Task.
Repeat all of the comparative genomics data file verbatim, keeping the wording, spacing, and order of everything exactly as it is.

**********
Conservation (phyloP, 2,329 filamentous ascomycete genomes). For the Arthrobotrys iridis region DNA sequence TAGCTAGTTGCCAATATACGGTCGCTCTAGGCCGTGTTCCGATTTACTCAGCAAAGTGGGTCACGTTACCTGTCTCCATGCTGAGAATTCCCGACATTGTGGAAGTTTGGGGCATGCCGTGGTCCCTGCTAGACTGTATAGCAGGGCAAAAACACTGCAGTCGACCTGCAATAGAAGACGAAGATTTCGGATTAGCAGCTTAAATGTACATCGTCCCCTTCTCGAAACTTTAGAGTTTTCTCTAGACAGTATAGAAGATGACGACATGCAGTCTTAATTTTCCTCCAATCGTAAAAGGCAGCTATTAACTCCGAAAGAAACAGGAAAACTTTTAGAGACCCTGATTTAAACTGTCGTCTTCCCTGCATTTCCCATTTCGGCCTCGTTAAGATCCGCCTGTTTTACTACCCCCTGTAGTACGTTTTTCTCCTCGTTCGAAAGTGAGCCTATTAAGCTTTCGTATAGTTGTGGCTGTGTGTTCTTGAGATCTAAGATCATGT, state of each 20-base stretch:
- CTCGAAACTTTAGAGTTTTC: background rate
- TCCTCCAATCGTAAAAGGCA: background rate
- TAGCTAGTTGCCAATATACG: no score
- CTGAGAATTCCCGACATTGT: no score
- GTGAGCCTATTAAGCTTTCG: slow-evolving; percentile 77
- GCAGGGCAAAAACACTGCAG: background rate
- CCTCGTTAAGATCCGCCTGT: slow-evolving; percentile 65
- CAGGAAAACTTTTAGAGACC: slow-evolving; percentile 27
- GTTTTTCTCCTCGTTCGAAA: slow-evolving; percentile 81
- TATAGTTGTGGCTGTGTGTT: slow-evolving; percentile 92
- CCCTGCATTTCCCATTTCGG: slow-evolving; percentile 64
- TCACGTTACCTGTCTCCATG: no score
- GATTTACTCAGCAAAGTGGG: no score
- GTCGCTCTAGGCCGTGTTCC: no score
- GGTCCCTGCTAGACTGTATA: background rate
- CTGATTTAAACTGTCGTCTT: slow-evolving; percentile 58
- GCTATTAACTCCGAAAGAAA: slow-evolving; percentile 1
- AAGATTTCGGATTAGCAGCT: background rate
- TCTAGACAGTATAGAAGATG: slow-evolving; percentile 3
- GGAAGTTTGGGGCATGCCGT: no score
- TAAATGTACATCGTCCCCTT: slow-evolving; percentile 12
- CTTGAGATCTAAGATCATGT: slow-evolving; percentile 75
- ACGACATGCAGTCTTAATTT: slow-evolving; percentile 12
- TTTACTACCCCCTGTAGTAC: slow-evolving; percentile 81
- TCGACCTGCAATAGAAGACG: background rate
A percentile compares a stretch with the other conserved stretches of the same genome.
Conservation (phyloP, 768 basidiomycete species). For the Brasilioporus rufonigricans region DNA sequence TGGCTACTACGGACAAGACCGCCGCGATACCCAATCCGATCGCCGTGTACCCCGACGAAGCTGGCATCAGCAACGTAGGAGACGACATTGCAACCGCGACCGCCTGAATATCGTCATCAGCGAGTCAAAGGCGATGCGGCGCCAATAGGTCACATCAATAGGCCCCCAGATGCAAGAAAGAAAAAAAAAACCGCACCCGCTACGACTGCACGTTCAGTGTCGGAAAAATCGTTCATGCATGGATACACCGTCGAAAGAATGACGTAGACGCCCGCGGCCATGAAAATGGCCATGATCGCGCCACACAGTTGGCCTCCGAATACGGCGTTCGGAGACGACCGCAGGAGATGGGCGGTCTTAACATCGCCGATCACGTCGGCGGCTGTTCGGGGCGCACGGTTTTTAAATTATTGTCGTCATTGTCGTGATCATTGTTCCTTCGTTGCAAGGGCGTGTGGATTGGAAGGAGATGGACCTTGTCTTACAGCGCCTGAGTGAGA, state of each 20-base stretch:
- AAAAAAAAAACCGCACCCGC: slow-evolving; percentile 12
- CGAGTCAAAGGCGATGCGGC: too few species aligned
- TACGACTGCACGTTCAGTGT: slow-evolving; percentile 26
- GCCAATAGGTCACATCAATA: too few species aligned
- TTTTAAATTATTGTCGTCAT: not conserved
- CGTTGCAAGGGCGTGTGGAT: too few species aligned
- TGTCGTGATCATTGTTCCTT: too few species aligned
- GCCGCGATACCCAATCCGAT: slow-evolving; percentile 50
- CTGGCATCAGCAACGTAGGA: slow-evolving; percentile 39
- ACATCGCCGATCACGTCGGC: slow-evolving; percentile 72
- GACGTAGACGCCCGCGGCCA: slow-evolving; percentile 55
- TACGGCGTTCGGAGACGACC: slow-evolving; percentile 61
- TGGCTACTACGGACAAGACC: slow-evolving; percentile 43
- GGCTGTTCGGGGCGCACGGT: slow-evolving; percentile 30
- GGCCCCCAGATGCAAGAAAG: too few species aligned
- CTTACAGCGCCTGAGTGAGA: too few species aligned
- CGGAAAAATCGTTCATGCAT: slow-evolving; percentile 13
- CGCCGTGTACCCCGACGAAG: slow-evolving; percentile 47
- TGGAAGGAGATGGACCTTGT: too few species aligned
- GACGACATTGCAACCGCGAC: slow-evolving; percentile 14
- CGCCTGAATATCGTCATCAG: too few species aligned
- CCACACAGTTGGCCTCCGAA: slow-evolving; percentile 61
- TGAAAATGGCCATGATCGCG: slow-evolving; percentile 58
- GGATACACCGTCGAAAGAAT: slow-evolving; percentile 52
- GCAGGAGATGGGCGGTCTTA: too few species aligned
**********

Conservation (phyloP, 2,329 filamentous ascomycete genomes). For the Arthrobotrys iridis region DNA sequence TAGCTAGTTGCCAATATACGGTCGCTCTAGGCCGTGTTCCGATTTACTCAGCAAAGTGGGTCACGTTACCTGTCTCCATGCTGAGAATTCCCGACATTGTGGAAGTTTGGGGCATGCCGTGGTCCCTGCTAGACTGTATAGCAGGGCAAAAACACTGCAGTCGACCTGCAATAGAAGACGAAGATTTCGGATTAGCAGCTTAAATGTACATCGTCCCCTTCTCGAAACTTTAGAGTTTTCTCTAGACAGTATAGAAGATGACGACATGCAGTCTTAATTTTCCTCCAATCGTAAAAGGCAGCTATTAACTCCGAAAGAAACAGGAAAACTTTTAGAGACCCTGATTTAAACTGTCGTCTTCCCTGCATTTCCCATTTCGGCCTCGTTAAGATCCGCCTGTTTTACTACCCCCTGTAGTACGTTTTTCTCCTCGTTCGAAAGTGAGCCTATTAAGCTTTCGTATAGTTGTGGCTGTGTGTTCTTGAGATCTAAGATCATGT, state of each 20-base stretch:
- CTCGAAACTTTAGAGTTTTC: background rate
- TCCTCCAATCGTAAAAGGCA: background rate
- TAGCTAGTTGCCAATATACG: no score
- CTGAGAATTCCCGACATTGT: no score
- GTGAGCCTATTAAGCTTTCG: slow-evolving; percentile 77
- GCAGGGCAAAAACACTGCAG: background rate
- CCTCGTTAAGATCCGCCTGT: slow-evolving; percentile 65
- CAGGAAAACTTTTAGAGACC: slow-evolving; percentile 27
- GTTTTTCTCCTCGTTCGAAA: slow-evolving; percentile 81
- TATAGTTGTGGCTGTGTGTT: slow-evolving; percentile 92
- CCCTGCATTTCCCATTTCGG: slow-evolving; percentile 64
- TCACGTTACCTGTCTCCATG: no score
- GATTTACTCAGCAAAGTGGG: no score
- GTCGCTCTAGGCCGTGTTCC: no score
- GGTCCCTGCTAGACTGTATA: background rate
- CTGATTTAAACTGTCGTCTT: slow-evolving; percentile 58
- GCTATTAACTCCGAAAGAAA: slow-evolving; percentile 1
- AAGATTTCGGATTAGCAGCT: background rate
- TCTAGACAGTATAGAAGATG: slow-evolving; percentile 3
- GGAAGTTTGGGGCATGCCGT: no score
- TAAATGTACATCGTCCCCTT: slow-evolving; percentile 12
- CTTGAGATCTAAGATCATGT: slow-evolving; percentile 75
- ACGACATGCAGTCTTAATTT: slow-evolving; percentile 12
- TTTACTACCCCCTGTAGTAC: slow-evolving; percentile 81
- TCGACCTGCAATAGAAGACG: background rate
A percentile compares a stretch with the other conserved stretches of the same genome.
Conservation (phyloP, 768 basidiomycete species). For the Brasilioporus rufonigricans region DNA sequence TGGCTACTACGGACAAGACCGCCGCGATACCCAATCCGATCGCCGTGTACCCCGACGAAGCTGGCATCAGCAACGTAGGAGACGACATTGCAACCGCGACCGCCTGAATATCGTCATCAGCGAGTCAAAGGCGATGCGGCGCCAATAGGTCACATCAATAGGCCCCCAGATGCAAGAAAGAAAAAAAAAACCGCACCCGCTACGACTGCACGTTCAGTGTCGGAAAAATCGTTCATGCATGGATACACCGTCGAAAGAATGACGTAGACGCCCGCGGCCATGAAAATGGCCATGATCGCGCCACACAGTTGGCCTCCGAATACGGCGTTCGGAGACGACCGCAGGAGATGGGCGGTCTTAACATCGCCGATCACGTCGGCGGCTGTTCGGGGCGCACGGTTTTTAAATTATTGTCGTCATTGTCGTGATCATTGTTCCTTCGTTGCAAGGGCGTGTGGATTGGAAGGAGATGGACCTTGTCTTACAGCGCCTGAGTGAGA, state of each 20-base stretch:
- AAAAAAAAAACCGCACCCGC: slow-evolving; percentile 12
- CGAGTCAAAGGCGATGCGGC: too few species aligned
- TACGACTGCACGTTCAGTGT: slow-evolving; percentile 26
- GCCAATAGGTCACATCAATA: too few species aligned
- TTTTAAATTATTGTCGTCAT: not conserved
- CGTTGCAAGGGCGTGTGGAT: too few species aligned
- TGTCGTGATCATTGTTCCTT: too few species aligned
- GCCGCGATACCCAATCCGAT: slow-evolving; percentile 50
- CTGGCATCAGCAACGTAGGA: slow-evolving; percentile 39
- ACATCGCCGATCACGTCGGC: slow-evolving; percentile 72
- GACGTAGACGCCCGCGGCCA: slow-evolving; percentile 55
- TACGGCGTTCGGAGACGACC: slow-evolving; percentile 61
- TGGCTACTACGGACAAGACC: slow-evolving; percentile 43
- GGCTGTTCGGGGCGCACGGT: slow-evolving; percentile 30
- GGCCCCCAGATGCAAGAAAG: too few species aligned
- CTTACAGCGCCTGAGTGAGA: too few species aligned
- CGGAAAAATCGTTCATGCAT: slow-evolving; percentile 13
- CGCCGTGTACCCCGACGAAG: slow-evolving; percentile 47
- TGGAAGGAGATGGACCTTGT: too few species aligned
- GACGACATTGCAACCGCGAC: slow-evolving; percentile 14
- CGCCTGAATATCGTCATCAG: too few species aligned
- CCACACAGTTGGCCTCCGAA: slow-evolving; percentile 61
- TGAAAATGGCCATGATCGCG: slow-evolving; percentile 58
- GGATACACCGTCGAAAGAAT: slow-evolving; percentile 52
- GCAGGAGATGGGCGGTCTTA: too few species aligned